What is a Weekly Amortization Schedule?

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  • Written By: Mary McMahon
  • Edited By: O. Wallace
  • Last Modified Date: 31 August 2019
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A weekly amortization schedule is an amortization schedule which is based on weekly loan payments. There are some significant advantages to choosing to pay off a loan in weekly or bi-weekly payments; substantial savings can be generated over the life of the loan if the amortization schedule is calculated properly. Fortunately for borrowers, you don't have to do your own math to come up with a weekly amortization schedule; lenders do the math for their borrowers, and borrowers can also use an amortization calculator to play with different repayment schemes and interest rates to learn more about how much they will pay over the life of a loan.

An amortization schedule is a list of payments over a set period of time which will allow someone to pay off a loan and the interest which accrues along with it. There are a number of ways to organize an amortization schedule; for example, for student loans, people may pay less at the beginning, and more at the end. Each payment on the schedule includes a breakdown of how much of the payment goes to interest, and how much goes to the principle, with the balance between principle and interest changing over the life of the loan.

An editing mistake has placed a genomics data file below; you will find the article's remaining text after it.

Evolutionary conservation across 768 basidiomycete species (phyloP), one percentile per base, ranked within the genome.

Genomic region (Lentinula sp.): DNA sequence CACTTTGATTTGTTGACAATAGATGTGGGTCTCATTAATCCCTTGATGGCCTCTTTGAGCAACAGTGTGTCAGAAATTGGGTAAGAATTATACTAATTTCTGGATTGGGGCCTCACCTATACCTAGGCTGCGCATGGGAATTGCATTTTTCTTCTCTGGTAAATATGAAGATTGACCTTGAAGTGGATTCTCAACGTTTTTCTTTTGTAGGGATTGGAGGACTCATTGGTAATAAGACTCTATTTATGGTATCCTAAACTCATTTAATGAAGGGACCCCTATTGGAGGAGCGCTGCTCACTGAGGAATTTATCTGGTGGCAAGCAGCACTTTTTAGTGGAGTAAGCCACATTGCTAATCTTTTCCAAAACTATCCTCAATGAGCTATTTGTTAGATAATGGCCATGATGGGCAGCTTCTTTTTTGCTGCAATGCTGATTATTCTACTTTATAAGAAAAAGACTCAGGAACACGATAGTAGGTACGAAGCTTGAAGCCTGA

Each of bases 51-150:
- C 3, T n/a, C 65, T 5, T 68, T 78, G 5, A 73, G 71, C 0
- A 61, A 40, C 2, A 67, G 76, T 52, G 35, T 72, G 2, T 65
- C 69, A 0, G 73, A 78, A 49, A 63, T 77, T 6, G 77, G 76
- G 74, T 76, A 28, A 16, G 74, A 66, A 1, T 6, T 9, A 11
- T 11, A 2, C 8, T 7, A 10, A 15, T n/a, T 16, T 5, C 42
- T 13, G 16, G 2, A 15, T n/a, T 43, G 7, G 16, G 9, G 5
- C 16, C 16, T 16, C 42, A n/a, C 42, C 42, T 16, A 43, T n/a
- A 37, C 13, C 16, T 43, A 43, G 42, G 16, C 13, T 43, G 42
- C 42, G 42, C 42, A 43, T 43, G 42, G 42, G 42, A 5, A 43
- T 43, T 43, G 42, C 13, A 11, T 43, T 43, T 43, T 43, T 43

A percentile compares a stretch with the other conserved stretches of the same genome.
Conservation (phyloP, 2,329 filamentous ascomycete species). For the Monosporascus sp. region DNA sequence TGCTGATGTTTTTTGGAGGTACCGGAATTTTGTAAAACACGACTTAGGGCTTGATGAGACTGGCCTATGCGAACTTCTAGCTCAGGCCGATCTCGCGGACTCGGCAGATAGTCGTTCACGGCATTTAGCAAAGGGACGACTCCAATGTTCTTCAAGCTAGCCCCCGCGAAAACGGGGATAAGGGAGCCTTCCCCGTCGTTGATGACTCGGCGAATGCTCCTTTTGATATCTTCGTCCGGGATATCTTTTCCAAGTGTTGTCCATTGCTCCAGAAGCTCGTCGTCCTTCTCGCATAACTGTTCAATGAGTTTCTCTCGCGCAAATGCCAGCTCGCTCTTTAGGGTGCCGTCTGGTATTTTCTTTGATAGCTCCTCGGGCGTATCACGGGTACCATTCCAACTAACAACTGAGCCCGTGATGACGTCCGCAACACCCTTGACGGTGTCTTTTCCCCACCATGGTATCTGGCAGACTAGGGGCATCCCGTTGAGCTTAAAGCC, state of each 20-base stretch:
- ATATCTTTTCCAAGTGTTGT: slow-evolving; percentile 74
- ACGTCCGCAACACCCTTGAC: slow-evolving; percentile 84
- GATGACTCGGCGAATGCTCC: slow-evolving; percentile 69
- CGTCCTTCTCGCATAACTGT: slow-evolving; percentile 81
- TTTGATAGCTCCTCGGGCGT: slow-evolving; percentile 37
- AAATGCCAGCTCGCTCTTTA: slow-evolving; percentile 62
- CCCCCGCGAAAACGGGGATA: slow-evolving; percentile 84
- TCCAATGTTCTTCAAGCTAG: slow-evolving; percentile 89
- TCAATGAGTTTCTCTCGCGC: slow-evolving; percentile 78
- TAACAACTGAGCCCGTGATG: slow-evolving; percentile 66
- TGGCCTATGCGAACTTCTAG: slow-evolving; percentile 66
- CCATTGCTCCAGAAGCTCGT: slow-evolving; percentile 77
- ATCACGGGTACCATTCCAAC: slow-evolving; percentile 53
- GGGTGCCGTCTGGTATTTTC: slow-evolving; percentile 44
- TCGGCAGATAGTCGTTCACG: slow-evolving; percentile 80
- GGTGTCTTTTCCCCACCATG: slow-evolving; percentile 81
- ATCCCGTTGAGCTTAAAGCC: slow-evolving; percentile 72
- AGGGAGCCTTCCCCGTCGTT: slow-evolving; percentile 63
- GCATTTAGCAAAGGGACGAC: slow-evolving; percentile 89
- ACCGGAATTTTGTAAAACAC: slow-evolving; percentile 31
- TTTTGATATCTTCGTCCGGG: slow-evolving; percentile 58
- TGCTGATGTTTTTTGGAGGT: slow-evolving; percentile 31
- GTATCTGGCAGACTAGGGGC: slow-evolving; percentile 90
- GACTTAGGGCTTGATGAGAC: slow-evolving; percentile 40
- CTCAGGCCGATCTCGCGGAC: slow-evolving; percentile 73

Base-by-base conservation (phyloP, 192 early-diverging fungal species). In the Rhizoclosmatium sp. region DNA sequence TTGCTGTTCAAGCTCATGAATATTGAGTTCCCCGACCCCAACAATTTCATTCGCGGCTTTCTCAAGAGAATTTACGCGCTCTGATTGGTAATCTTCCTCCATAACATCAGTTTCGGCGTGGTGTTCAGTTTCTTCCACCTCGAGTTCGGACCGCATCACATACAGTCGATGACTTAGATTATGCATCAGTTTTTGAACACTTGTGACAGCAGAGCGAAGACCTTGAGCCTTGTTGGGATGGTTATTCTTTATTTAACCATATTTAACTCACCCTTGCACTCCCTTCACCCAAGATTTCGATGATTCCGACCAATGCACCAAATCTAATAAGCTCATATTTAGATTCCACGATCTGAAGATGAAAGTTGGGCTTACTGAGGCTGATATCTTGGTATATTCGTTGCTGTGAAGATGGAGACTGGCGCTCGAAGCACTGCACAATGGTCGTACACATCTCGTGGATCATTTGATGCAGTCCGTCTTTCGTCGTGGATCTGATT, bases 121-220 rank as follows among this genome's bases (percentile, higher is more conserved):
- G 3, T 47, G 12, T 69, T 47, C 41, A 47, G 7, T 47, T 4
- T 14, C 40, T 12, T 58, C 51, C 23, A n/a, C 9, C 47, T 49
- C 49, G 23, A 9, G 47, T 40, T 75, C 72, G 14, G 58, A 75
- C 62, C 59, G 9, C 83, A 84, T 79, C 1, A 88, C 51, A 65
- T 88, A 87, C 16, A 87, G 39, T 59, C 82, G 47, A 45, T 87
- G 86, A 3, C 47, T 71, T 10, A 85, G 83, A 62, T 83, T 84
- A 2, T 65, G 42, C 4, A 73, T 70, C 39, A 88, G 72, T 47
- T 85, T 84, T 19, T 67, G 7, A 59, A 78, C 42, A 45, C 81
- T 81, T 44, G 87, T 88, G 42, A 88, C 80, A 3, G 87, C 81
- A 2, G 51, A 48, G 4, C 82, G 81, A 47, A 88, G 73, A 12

In the case of a weekly amortization schedule, the assumption is that the borrower will be making payments on the loan every week. The schedule can describe a series of fixed payments, or flexible payments, which allow the borrower to pay more or less at different times. The amortization schedule assumes that the borrower will be paying on time every week, and that no payments will be missed. If problems with repayment arise, it can affect the payments in the remainder of the weekly amortization schedule.

When taking out a loan, it helps to generate several amortization schedules with an amortization calculator to get a better idea of how much will be paid over the life of the loan. Such calculators are freely available on the Internet. People can do things like changing the interest rate to see how changes in interest will impact the loan in the long term, and they can explore monthly, biweekly, weekly, and quarterly payments. People may note that if they pay on a weekly amortization schedule, they pay less over the life of the loan, because less interest accrues and they make more payments than they do on other types of amortization schedules.

While lenders are not allowed to be outright deceptive in their lending practices, some skirt along the edges of full disclosure. Borrowers should make sure to do their research with care before signing any paperwork, and they should avoid signing a contract they haven't read or do not fully understand.


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